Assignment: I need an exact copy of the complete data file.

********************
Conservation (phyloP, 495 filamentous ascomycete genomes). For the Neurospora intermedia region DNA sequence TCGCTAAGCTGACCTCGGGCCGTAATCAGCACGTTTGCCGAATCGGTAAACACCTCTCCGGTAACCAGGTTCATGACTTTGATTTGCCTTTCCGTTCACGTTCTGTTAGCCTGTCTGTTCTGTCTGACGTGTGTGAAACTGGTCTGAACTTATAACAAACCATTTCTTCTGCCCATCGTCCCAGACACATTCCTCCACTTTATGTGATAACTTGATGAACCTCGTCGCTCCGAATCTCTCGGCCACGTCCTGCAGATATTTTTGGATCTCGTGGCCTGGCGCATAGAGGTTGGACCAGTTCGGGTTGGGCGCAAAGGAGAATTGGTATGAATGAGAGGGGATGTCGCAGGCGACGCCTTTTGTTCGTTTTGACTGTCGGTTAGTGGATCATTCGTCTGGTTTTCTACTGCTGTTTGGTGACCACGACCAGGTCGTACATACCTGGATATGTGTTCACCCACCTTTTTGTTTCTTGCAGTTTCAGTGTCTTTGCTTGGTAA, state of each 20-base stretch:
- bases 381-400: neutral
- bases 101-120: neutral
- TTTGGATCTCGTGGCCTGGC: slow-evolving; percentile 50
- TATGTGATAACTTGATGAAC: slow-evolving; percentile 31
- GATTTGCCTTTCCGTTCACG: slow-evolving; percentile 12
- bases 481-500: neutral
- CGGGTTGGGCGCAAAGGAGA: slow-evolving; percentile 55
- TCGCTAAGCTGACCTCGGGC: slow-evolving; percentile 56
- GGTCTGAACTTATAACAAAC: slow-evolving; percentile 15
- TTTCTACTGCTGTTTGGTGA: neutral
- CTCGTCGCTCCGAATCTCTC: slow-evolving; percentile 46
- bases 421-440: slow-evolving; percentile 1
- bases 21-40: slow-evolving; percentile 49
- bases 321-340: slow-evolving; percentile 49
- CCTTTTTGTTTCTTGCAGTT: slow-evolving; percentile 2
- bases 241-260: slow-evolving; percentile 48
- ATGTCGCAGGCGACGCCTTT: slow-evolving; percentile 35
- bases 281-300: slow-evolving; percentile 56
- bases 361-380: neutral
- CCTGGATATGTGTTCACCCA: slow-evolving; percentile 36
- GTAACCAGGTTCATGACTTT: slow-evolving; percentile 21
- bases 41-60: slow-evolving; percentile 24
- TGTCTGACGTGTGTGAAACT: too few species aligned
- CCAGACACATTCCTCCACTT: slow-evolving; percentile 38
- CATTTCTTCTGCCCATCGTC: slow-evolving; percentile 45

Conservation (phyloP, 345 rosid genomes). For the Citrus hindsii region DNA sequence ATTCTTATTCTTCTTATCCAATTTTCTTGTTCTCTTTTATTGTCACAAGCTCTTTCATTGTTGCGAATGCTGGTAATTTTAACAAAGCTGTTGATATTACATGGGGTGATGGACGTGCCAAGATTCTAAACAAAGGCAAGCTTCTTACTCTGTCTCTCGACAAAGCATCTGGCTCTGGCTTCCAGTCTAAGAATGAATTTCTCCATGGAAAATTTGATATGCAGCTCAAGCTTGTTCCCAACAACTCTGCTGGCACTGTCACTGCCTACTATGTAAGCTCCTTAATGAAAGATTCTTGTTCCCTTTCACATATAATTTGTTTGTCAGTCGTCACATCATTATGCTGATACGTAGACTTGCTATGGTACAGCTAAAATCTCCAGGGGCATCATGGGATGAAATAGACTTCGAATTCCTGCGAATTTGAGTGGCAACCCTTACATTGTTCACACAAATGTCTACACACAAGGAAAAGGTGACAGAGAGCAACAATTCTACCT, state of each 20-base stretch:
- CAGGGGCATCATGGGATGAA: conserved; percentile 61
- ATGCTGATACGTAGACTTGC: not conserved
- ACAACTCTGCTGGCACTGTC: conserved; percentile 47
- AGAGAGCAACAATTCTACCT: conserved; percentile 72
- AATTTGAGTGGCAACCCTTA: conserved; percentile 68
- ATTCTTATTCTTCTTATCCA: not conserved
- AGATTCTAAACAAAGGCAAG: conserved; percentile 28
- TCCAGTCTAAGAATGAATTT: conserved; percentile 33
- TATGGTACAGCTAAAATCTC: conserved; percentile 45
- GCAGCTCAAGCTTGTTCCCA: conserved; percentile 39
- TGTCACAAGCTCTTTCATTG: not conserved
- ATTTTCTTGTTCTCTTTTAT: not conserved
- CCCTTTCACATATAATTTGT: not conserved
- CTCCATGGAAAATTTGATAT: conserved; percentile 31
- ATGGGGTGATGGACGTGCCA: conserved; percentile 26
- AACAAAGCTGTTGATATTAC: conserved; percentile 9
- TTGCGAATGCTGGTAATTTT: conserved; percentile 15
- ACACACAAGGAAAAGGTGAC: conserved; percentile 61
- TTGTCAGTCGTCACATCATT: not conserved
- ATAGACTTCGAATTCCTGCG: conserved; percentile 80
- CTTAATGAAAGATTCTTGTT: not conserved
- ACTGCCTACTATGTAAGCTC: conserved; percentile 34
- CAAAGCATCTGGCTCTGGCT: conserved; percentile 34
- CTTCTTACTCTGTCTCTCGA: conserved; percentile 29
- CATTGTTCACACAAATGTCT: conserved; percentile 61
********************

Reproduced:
Conservation (phyloP, 495 filamentous ascomycete genomes). For the Neurospora intermedia region DNA sequence TCGCTAAGCTGACCTCGGGCCGTAATCAGCACGTTTGCCGAATCGGTAAACACCTCTCCGGTAACCAGGTTCATGACTTTGATTTGCCTTTCCGTTCACGTTCTGTTAGCCTGTCTGTTCTGTCTGACGTGTGTGAAACTGGTCTGAACTTATAACAAACCATTTCTTCTGCCCATCGTCCCAGACACATTCCTCCACTTTATGTGATAACTTGATGAACCTCGTCGCTCCGAATCTCTCGGCCACGTCCTGCAGATATTTTTGGATCTCGTGGCCTGGCGCATAGAGGTTGGACCAGTTCGGGTTGGGCGCAAAGGAGAATTGGTATGAATGAGAGGGGATGTCGCAGGCGACGCCTTTTGTTCGTTTTGACTGTCGGTTAGTGGATCATTCGTCTGGTTTTCTACTGCTGTTTGGTGACCACGACCAGGTCGTACATACCTGGATATGTGTTCACCCACCTTTTTGTTTCTTGCAGTTTCAGTGTCTTTGCTTGGTAA, state of each 20-base stretch:
- bases 381-400: neutral
- bases 101-120: neutral
- TTTGGATCTCGTGGCCTGGC: slow-evolving; percentile 50
- TATGTGATAACTTGATGAAC: slow-evolving; percentile 31
- GATTTGCCTTTCCGTTCACG: slow-evolving; percentile 12
- bases 481-500: neutral
- CGGGTTGGGCGCAAAGGAGA: slow-evolving; percentile 55
- TCGCTAAGCTGACCTCGGGC: slow-evolving; percentile 56
- GGTCTGAACTTATAACAAAC: slow-evolving; percentile 15
- TTTCTACTGCTGTTTGGTGA: neutral
- CTCGTCGCTCCGAATCTCTC: slow-evolving; percentile 46
- bases 421-440: slow-evolving; percentile 1
- bases 21-40: slow-evolving; percentile 49
- bases 321-340: slow-evolving; percentile 49
- CCTTTTTGTTTCTTGCAGTT: slow-evolving; percentile 2
- bases 241-260: slow-evolving; percentile 48
- ATGTCGCAGGCGACGCCTTT: slow-evolving; percentile 35
- bases 281-300: slow-evolving; percentile 56
- bases 361-380: neutral
- CCTGGATATGTGTTCACCCA: slow-evolving; percentile 36
- GTAACCAGGTTCATGACTTT: slow-evolving; percentile 21
- bases 41-60: slow-evolving; percentile 24
- TGTCTGACGTGTGTGAAACT: too few species aligned
- CCAGACACATTCCTCCACTT: slow-evolving; percentile 38
- CATTTCTTCTGCCCATCGTC: slow-evolving; percentile 45

Conservation (phyloP, 345 rosid genomes). For the Citrus hindsii region DNA sequence ATTCTTATTCTTCTTATCCAATTTTCTTGTTCTCTTTTATTGTCACAAGCTCTTTCATTGTTGCGAATGCTGGTAATTTTAACAAAGCTGTTGATATTACATGGGGTGATGGACGTGCCAAGATTCTAAACAAAGGCAAGCTTCTTACTCTGTCTCTCGACAAAGCATCTGGCTCTGGCTTCCAGTCTAAGAATGAATTTCTCCATGGAAAATTTGATATGCAGCTCAAGCTTGTTCCCAACAACTCTGCTGGCACTGTCACTGCCTACTATGTAAGCTCCTTAATGAAAGATTCTTGTTCCCTTTCACATATAATTTGTTTGTCAGTCGTCACATCATTATGCTGATACGTAGACTTGCTATGGTACAGCTAAAATCTCCAGGGGCATCATGGGATGAAATAGACTTCGAATTCCTGCGAATTTGAGTGGCAACCCTTACATTGTTCACACAAATGTCTACACACAAGGAAAAGGTGACAGAGAGCAACAATTCTACCT, state of each 20-base stretch:
- CAGGGGCATCATGGGATGAA: conserved; percentile 61
- ATGCTGATACGTAGACTTGC: not conserved
- ACAACTCTGCTGGCACTGTC: conserved; percentile 47
- AGAGAGCAACAATTCTACCT: conserved; percentile 72
- AATTTGAGTGGCAACCCTTA: conserved; percentile 68
- ATTCTTATTCTTCTTATCCA: not conserved
- AGATTCTAAACAAAGGCAAG: conserved; percentile 28
- TCCAGTCTAAGAATGAATTT: conserved; percentile 33
- TATGGTACAGCTAAAATCTC: conserved; percentile 45
- GCAGCTCAAGCTTGTTCCCA: conserved; percentile 39
- TGTCACAAGCTCTTTCATTG: not conserved
- ATTTTCTTGTTCTCTTTTAT: not conserved
- CCCTTTCACATATAATTTGT: not conserved
- CTCCATGGAAAATTTGATAT: conserved; percentile 31
- ATGGGGTGATGGACGTGCCA: conserved; percentile 26
- AACAAAGCTGTTGATATTAC: conserved; percentile 9
- TTGCGAATGCTGGTAATTTT: conserved; percentile 15
- ACACACAAGGAAAAGGTGAC: conserved; percentile 61
- TTGTCAGTCGTCACATCATT: not conserved
- ATAGACTTCGAATTCCTGCG: conserved; percentile 80
- CTTAATGAAAGATTCTTGTT: not conserved
- ACTGCCTACTATGTAAGCTC: conserved; percentile 34
- CAAAGCATCTGGCTCTGGCT: conserved; percentile 34
- CTTCTTACTCTGTCTCTCGA: conserved; percentile 29
- CATTGTTCACACAAATGTCT: conserved; percentile 61